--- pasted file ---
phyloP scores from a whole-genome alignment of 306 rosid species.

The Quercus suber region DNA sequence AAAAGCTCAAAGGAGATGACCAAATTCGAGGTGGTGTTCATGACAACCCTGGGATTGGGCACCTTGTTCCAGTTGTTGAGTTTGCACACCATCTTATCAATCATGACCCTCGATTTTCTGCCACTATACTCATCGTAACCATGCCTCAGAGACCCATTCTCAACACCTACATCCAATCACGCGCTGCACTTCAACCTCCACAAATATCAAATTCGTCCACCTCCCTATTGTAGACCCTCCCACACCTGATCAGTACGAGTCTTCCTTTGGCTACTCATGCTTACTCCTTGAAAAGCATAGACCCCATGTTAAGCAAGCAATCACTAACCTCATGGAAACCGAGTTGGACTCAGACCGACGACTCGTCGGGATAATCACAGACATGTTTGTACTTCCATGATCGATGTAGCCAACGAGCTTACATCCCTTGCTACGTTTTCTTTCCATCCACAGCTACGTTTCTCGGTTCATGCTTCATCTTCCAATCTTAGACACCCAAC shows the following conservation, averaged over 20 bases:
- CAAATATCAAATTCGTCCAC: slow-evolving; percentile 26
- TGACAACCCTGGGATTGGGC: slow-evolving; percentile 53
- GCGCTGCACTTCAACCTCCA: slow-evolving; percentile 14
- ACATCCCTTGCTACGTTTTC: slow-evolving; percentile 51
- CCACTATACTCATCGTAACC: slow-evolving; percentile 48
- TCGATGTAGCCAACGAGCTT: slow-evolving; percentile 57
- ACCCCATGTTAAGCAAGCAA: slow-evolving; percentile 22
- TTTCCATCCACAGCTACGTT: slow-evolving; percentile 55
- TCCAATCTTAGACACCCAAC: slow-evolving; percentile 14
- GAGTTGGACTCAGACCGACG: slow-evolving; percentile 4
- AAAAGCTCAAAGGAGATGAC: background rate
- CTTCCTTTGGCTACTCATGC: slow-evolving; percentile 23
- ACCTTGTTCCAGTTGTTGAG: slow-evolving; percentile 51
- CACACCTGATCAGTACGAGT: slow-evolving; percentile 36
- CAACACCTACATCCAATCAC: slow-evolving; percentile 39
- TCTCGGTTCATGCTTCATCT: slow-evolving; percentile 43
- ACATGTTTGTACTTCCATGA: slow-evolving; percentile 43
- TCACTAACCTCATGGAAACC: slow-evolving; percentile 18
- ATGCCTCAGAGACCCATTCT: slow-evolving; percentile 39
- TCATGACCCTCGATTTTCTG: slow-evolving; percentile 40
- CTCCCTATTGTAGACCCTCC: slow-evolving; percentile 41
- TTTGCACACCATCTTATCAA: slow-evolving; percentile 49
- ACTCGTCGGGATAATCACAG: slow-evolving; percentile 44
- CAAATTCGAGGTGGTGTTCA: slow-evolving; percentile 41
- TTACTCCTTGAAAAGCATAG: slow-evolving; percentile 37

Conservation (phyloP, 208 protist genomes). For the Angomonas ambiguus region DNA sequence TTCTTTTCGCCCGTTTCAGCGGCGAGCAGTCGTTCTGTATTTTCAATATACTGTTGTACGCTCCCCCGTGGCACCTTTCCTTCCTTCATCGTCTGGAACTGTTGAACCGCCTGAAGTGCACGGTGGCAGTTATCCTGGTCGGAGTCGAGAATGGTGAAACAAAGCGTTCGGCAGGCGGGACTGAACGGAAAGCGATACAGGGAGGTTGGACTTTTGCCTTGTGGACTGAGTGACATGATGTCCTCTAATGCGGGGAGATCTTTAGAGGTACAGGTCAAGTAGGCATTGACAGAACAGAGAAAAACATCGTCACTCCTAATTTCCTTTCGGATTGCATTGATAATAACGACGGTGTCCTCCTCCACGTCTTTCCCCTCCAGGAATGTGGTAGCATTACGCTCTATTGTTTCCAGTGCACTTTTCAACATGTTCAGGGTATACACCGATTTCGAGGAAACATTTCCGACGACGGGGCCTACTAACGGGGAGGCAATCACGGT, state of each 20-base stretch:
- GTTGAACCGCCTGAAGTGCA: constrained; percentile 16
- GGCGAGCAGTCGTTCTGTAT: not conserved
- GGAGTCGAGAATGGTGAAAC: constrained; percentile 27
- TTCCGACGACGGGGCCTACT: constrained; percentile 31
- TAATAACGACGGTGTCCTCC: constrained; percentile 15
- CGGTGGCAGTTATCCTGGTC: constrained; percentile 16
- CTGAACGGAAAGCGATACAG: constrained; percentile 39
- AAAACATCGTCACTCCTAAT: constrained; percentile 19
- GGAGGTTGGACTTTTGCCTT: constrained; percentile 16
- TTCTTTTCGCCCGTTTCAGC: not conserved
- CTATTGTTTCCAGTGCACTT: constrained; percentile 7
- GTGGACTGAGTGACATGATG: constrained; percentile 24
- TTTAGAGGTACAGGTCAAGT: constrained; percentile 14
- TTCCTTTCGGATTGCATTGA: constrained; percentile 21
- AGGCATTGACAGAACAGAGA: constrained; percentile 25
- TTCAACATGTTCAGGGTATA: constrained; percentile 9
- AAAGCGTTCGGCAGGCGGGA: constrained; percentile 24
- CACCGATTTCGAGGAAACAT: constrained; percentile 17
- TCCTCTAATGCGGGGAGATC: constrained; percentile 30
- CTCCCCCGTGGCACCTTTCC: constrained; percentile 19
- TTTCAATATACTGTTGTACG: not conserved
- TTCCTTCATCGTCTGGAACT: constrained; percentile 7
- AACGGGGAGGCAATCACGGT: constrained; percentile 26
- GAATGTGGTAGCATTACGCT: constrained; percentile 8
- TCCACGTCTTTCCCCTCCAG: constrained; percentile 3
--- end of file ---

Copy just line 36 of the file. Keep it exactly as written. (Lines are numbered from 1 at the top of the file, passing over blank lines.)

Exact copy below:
- AAAACATCGTCACTCCTAAT: constrained; percentile 19